Nguyen Tuong Van is the Australian who was caught a few years ago trafficking drugs into Singapore. Although he should be punished for his crime, Singapore does itself no favours for punishing drug dealers with execution.
In a way, it is true that Nguyen, as a drug dealer, is responsible for the potential deaths of many through drug addiction. Nevertheless, I do not believe that this crime should result in capital punishment. As an Evangelical, I do believe in justice - but in this day and age there is too much that can go wrong when a person is sentenced to death. If the person is eventually discovered to be innocent, then there is no way to pay recompense to a dead person. No system of justice can be free from corruption.
Singapore, if it is to be regarded as a progressive and strong Asian nation, must put aside the death penalty. If Nguyen has committed a crime (which is probably more than likely), then he should be jailed for a long time for his crime.
John Howard appears to be in a lose-lose situation at the moment. On the one hand, he cannot really do anything short of sending the SAS to rescue Nguyen. On the other hand, he does have a cricket-watching date that just happens to conincide with Nguyen's execution. The Sydney Morning Herald, in particular, seems to frown upon Howard's decision to watch the PM's XI during Nguyen's execution - but then again, what can he do?
Howard and others probably should have got their acts together a few years ago when Nguyen was first arrested. The fact that they are getting all uppity about it now is probably due to public and/or media pressure. Nguyen is the third Australian, after Michelle Leslie and Schapelle Corby, to hit the headlines for drug-dealing or drug usage in an Asian country. Nguyen, however, is unlikely to be given much sympathy because he isn't a young attractive white female. Excuse the cynicism, but it's true.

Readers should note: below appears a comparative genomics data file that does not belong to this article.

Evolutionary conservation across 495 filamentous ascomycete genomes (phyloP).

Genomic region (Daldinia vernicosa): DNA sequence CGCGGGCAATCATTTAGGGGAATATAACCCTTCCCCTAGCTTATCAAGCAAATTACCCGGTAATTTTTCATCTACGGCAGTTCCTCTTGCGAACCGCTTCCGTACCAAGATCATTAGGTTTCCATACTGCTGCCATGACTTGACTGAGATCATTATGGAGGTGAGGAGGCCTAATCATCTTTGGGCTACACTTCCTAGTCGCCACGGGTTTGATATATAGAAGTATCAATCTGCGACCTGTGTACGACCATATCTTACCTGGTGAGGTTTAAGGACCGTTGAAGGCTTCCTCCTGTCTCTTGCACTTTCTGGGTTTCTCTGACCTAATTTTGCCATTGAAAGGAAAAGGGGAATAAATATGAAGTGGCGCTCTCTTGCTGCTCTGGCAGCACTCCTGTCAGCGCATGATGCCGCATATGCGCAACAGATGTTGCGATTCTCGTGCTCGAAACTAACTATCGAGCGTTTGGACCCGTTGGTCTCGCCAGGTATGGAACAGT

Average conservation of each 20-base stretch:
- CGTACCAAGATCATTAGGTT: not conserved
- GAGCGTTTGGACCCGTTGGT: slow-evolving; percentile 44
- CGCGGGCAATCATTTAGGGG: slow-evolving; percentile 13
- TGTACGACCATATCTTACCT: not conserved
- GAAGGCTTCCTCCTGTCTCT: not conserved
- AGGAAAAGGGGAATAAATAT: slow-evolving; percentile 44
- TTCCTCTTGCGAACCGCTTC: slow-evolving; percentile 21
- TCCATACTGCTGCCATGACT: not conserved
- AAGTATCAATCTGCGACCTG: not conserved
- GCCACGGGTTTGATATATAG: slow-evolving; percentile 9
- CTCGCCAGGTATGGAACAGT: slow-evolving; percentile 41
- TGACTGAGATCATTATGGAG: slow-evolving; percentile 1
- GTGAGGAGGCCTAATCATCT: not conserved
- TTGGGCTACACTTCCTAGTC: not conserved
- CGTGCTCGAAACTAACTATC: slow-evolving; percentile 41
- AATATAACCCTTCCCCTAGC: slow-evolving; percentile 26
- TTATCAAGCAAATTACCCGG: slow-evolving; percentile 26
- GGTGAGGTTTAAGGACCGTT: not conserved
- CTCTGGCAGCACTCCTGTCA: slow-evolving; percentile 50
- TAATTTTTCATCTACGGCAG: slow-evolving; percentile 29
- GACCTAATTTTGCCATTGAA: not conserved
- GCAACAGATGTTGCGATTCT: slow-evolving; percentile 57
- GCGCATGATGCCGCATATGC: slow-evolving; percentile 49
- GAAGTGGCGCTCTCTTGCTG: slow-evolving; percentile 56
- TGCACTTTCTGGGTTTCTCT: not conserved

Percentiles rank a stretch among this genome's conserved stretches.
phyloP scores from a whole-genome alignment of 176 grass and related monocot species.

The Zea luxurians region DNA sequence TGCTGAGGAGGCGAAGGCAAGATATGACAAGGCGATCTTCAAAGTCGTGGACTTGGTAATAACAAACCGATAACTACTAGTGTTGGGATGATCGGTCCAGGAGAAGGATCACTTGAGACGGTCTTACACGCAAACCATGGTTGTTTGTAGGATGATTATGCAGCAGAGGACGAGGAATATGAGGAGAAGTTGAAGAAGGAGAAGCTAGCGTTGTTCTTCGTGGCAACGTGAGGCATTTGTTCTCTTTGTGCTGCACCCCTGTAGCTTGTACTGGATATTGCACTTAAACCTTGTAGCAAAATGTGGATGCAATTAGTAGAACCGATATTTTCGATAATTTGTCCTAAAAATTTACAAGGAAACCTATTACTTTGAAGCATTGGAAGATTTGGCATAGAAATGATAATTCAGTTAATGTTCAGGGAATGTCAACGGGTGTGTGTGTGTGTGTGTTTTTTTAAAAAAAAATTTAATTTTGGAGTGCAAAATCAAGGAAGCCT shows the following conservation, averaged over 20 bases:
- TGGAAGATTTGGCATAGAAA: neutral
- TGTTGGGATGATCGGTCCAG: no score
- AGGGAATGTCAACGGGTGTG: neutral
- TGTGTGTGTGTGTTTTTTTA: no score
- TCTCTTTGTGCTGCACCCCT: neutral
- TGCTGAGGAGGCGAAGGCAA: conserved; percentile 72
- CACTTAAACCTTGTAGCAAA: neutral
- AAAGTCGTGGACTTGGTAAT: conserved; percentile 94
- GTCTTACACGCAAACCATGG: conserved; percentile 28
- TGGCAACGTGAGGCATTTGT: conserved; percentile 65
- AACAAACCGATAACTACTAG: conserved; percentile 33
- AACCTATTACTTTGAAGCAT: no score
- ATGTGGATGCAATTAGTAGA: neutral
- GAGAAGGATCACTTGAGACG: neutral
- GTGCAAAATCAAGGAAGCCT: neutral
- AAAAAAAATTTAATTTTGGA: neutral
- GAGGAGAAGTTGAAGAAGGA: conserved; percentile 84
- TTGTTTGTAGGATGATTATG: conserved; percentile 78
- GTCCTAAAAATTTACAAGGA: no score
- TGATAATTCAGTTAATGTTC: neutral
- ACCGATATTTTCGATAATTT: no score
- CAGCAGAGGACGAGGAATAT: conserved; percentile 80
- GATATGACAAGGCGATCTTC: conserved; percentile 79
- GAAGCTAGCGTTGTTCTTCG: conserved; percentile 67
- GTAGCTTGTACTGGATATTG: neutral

What was totally unexpected was the sudden work of Helen Clark, the Prime Minister of New Zealand, in taking the matter up with Singaporean authorities. I have often said to people that Helen Clark must be a competent person because there is no way she could have made it politics in personality and image alone. Sexist comment? Maybe, but there is no doubt that Clark is hardly the paragon of good looks.
I will always remember the protests in New Zealand when our John Howard came for a visit just as the invasion of Iraq was about to begin. Most New Zealanders opposed the war and gave Howard heaps when he arrived. Helen Clark also told Howard that her nation would not participate - though in a much more diplomatic way.
For me, that visit was a watershed in my attitude towards New Zealand. The New Zealand people and its leadership stood up to Howard and Australia and openly disagreed with them. New Zealand, always in the shadow of its larger colonial brother, was standing on its own two feet and was confident and sure enough to tell Australia where to go. Helen Clark was the PM at the time and so, in many ways, she represented New Zealand's strength to us in Australia who were taking notice.
The fact is that New Zealand - and particularly Helen Clark - owed Australia no favours whatsoever. Yet Helen Clark has now decided to intervene to try to settle an international incident (the Nguyen execution).
Of course, her actions were hardly altruistic. She would gain some level of political mileage from her actions. Nevertheless, she would have lost nothing had she not acted. In many ways, her actions seem to be consistent with certain values and beliefs that I thought had disappeared altogether: the desire for peace, consensus and mutual respect between nations. Since 9/11 I had thought such things had gone out the window, especially with George Bush in America and the insular attitudes of the Howard government.
In short, it was nice to see good old fashioned Aussie values being exhibited - even though it was a New Zealander that was exhibiting them. Times have changed, especially here in Australia.
From the Department of Wha' Happnin?
© 2005 Neil McKenzie Cameron, http://one-salient-oversight.blogspot.com/
This work is licensed under a Creative Commons Attribution 2.5 License.